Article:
Carolyn Howard-Johnson brings her experience as a publicist, journalist, marketer, editor, and retailer to the advice she gives in her HowToDoItFrugally Series of books for writers and the many classes she taught for nearly a decade as instructor for UCLA Extension’s world-renown Writers’ Program including a class on editing for self-publishers. The books in her HowToDoItFrugally Series of books for writers have won multiple awards. That series includes  The Frugal Book Promoter and The Frugal Editor which won awards from USA Book News, Readers’ Views Literary Award, the marketing award from Next Generation Indie Books and others including the coveted Irwin award. How to Get Great Book Reviews Frugally and Ethically launched to rave reviews from Karen Cioffi, The Article Writing Doctor,






Karen Cioffi said...

Carolyn, this is such and informative and interesting article on doing interviews. I never thought about the editor's privilege and while I knew you love Ann Landers' Q&A, I didn't remember that you edited her columns for space requirements! Super interesting!

Terry Whalin said...


Thanks for this interesting article. In my journalism classes, I was taught never to show the subject the article before it was published. In my actual practice, I've learned to take a different action. I do show my article to my subject before I send it to my editor--and I'm careful the way I set that up. I'm not asking for their rewrite. I'm asking for an accuracy check. The fact I do this process is appreciated by the subject--and preserves my relationship with this person. I can't count on what the editor will do to my piece. I don't know if I will see the edited article or not before it is published. I can count on what I will turn into that editor in the first place. My practice is unusual but I still have great relationships with people I interviewed years ago.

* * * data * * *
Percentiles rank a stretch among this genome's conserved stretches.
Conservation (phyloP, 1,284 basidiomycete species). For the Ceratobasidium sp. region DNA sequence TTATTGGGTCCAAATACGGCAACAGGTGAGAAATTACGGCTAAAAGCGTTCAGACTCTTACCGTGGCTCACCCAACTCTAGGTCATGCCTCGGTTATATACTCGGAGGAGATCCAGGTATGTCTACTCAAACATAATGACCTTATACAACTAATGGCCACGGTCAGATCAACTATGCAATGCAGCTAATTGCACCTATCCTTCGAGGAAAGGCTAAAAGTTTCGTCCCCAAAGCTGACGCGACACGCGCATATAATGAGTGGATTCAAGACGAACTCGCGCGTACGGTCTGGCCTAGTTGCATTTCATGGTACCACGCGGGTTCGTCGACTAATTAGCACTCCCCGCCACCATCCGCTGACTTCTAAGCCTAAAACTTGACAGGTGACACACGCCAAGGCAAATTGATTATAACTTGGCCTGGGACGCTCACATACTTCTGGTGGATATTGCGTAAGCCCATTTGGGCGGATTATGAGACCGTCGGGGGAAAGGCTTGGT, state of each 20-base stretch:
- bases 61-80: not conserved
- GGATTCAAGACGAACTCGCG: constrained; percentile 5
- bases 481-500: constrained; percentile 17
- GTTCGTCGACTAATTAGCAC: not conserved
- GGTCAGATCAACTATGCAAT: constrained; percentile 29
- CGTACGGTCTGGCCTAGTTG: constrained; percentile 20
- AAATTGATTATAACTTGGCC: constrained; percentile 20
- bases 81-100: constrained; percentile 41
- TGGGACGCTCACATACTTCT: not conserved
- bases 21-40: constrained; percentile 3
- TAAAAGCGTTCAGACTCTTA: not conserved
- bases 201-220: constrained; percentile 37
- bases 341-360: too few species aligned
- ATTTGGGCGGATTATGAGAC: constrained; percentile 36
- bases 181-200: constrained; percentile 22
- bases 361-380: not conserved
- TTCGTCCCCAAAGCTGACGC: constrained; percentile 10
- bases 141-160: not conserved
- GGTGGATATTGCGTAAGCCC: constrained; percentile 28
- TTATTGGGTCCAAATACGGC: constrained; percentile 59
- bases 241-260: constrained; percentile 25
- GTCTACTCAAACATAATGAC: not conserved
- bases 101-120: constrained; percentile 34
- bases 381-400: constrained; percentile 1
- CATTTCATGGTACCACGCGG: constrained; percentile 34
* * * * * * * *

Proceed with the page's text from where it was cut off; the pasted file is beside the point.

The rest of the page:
Carolyn Howard-Johnson said...

@Terry Whalin, yes, there are definitely some advantages to asking for an accuracy check and I think that is a good way to approach it, using that exact phrase! While we're on the subject, a friend of mine had enough books printed for a book club.She as thinking pre-publish buzz and the books cost her about $10 each to do. It was her first book. Probably because the book was not yet published, the club members took the event beyond the usual book club reading. They became pre-publish editors. It was devastating for her. I can see that this system could work as a kind of beta reader event, but it's not such a good idea if the book is rolling off the presses of a big five publishing firm the very moment they are shredding the novel before the authors eyes--and ears! So much depends on the purpose and how the "review" is presented.

Carolyn Howard-Johnson

deborah lyn said...

Super interesting article Carolyn.
I like your "Press Pass", and short question format best. I edited and published a collection of 24 interviews and found that short questions netted lots of great information. Thanks much for this article! and HAPPY BIRTHDAY!!

Joan Y. Edwards said...

Dear Carolyn,
Thanks for sharing your ideas about interviews!
I sometimes enjoy the long answers!
Short answers want you to learn more. Two sides of a good coin!

How are you?
Never Give Up